Nationalize the Banks! We’re all Swedes Now
By Matthew Richardson and Nouriel Roubini
Sunday, February 15, 2009; B03
The U.S. banking system is close to being insolvent, and unless we want to become like Japan in the 1990s — or the United States in the 1930s — the only way to save it is nationalization.
As free-market economists teaching at a business school in the heart of the world’s financial capital, we feel downright blasphemous proposing an all-out government takeover of the banking system. But the U.S. financial system has reached such a dangerous tipping point that little choice remains. And while Treasury Secretary Timothy Geithner’s recent plan to save it has many of the right elements, it’s basically too late.
The subprime mortgage mess alone does not force our hand; the $1.2 trillion it involves is just the beginning of the problem. Another $7 trillion — including commercial real estate loans, consumer credit-card debt and high-yield bonds and leveraged loans — is at risk of losing much of its value.
Then there are trillions more in high-grade corporate bonds and loans and jumbo prime mortgages, whose worth will also drop precipitously as the recession deepens and more firms and households default on their loans and mortgages.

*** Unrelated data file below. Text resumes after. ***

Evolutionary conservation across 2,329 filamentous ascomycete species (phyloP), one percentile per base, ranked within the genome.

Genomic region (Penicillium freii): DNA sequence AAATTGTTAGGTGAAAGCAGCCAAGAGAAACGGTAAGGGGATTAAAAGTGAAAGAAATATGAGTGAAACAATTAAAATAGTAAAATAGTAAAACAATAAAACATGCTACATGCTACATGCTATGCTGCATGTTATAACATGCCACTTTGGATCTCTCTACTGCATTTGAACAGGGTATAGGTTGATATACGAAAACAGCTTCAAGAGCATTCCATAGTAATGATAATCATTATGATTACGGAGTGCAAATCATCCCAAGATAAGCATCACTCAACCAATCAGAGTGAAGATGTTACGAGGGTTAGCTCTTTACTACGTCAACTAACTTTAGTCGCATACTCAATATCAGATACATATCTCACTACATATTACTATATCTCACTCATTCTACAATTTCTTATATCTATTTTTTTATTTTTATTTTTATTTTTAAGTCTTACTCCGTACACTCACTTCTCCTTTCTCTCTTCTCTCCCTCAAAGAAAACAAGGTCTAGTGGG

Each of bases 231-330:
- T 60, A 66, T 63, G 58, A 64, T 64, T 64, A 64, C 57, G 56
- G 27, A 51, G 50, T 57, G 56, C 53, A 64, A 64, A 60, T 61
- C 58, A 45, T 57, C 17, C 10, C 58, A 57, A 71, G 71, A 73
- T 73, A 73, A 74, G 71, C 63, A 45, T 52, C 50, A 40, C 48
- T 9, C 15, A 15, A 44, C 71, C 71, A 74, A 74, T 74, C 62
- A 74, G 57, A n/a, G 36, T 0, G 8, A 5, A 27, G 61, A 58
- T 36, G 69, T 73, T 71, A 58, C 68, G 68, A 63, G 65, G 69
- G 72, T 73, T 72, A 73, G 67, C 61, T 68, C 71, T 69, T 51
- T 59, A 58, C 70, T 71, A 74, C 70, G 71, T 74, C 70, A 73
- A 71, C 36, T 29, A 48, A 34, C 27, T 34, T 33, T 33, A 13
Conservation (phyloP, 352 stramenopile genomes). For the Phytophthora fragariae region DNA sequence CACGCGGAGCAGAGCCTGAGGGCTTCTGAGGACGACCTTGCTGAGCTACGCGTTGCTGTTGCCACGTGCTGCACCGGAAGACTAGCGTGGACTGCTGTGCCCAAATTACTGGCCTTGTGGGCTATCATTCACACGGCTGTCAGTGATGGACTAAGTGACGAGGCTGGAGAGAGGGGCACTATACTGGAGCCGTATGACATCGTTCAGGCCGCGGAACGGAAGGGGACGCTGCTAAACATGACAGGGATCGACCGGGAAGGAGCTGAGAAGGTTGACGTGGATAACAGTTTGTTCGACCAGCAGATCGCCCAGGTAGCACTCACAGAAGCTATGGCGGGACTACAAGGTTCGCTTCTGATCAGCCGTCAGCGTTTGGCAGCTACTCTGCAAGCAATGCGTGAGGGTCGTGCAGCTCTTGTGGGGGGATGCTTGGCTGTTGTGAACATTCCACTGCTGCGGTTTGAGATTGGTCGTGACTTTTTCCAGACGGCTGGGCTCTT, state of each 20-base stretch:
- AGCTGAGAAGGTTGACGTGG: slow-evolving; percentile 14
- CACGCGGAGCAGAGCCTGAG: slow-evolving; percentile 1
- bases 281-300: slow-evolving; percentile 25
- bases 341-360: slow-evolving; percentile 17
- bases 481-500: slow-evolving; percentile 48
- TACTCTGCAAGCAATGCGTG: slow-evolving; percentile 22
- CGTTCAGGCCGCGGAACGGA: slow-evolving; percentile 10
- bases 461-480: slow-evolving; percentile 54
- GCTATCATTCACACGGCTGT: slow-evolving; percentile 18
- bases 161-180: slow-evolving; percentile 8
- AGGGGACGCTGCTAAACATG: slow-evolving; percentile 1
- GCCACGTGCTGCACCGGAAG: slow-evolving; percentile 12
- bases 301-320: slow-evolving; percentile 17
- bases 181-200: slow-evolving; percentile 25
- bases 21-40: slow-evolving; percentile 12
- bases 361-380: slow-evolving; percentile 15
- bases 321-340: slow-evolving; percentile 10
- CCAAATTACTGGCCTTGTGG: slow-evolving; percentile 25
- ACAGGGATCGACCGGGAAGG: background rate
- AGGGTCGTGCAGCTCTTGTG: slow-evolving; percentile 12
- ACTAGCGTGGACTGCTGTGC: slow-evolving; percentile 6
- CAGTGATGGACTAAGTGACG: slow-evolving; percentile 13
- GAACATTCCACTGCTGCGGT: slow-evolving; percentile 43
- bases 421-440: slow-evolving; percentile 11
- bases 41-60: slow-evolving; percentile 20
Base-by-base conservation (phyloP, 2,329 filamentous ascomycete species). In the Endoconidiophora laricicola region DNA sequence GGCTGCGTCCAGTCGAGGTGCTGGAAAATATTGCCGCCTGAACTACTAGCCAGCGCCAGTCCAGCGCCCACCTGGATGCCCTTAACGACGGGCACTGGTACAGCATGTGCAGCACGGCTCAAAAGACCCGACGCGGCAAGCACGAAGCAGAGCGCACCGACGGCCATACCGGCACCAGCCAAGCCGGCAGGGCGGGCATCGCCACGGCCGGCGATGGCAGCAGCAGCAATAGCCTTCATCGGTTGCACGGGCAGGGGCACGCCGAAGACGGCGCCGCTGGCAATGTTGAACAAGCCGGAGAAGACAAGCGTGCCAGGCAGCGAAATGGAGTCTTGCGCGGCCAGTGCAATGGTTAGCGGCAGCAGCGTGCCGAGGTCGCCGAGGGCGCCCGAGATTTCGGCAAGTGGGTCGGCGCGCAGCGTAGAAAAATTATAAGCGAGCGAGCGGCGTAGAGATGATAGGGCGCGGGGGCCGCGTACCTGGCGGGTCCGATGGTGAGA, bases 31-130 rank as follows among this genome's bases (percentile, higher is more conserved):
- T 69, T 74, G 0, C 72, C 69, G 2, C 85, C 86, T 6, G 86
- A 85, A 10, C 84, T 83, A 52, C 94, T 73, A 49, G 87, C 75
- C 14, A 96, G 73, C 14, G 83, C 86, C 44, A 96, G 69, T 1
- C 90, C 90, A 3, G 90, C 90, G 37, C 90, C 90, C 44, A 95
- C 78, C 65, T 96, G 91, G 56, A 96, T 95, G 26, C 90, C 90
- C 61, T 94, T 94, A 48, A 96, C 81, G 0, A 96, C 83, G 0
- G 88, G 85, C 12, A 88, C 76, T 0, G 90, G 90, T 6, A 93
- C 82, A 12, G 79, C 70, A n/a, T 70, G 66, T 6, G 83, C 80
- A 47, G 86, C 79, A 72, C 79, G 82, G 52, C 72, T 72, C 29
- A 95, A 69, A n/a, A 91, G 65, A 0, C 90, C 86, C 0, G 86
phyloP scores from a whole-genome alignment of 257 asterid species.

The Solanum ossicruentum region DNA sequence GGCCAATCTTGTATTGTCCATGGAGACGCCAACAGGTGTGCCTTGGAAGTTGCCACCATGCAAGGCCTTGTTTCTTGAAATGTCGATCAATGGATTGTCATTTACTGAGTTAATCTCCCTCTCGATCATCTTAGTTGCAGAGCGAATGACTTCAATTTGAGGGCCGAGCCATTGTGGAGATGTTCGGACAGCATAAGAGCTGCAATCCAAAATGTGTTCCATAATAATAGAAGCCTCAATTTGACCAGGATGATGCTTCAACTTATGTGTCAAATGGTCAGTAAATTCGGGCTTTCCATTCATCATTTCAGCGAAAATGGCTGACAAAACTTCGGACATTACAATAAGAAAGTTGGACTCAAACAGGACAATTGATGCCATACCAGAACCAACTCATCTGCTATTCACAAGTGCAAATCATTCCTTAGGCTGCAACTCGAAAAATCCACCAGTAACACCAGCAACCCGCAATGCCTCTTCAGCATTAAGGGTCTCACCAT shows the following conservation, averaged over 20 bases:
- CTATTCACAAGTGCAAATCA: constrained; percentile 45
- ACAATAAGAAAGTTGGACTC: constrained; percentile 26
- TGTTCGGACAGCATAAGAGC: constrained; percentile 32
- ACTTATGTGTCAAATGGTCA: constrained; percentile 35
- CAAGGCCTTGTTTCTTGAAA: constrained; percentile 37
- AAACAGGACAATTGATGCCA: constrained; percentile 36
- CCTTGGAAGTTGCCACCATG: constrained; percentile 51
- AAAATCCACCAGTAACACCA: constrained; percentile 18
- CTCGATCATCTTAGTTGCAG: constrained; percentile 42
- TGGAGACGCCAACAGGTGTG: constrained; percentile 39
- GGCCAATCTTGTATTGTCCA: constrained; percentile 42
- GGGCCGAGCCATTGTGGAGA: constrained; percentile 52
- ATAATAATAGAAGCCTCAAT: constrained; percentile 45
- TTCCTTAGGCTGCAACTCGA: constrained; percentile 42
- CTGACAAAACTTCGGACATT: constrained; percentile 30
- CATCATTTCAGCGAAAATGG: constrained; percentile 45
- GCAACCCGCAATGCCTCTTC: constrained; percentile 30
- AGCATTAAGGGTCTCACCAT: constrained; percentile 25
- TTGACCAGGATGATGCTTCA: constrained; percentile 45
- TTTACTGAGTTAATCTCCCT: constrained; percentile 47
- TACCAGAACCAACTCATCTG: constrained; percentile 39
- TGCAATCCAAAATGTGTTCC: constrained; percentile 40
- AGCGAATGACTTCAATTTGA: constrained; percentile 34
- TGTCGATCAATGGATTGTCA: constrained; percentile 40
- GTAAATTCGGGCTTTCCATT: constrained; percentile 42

. . . The eventual outcome would be a healthy financial system with many new banks capitalized by good assets. Insolvent, too-big-to-fail banks would be broken up into smaller pieces less likely to threaten the whole financial system. Regulatory reforms also would be instituted to reduce the chances of costly future crises.
In 1992, the Swedish government took over its insolvent banks, cleaned them up and reprivatized them. . . Sweden’s restructuring agency was not an out-of-control bureaucracy; it delegated all the details of the clean-up to private bankers and managers hired by the government. The process was remarkably smooth. . . Basically, we’re all Swedes now. We have used all our bullets, and the boogeyman is still coming. Let’s pull out the bazooka and be done with it.
Richardson and Roubini want to nationalize the failing banks (however they might choose to decide that) and I want Washington to create a Federal Bank system parallel to the quasi-private banking system from which we currently suffer and let the market determine who survives.
But we’re on the same page.
Having said that, we are not Sweden; Sweden can manage its country and we are far beyond managing ours. That’s why I favor letting fragile and fraudulent banks fail in a live-by the sword, die-by-the-sword manner. I simply no longer trust such a well-paid and well-paid-off Congress as ours to find equity in the dark closets of their deliberative process.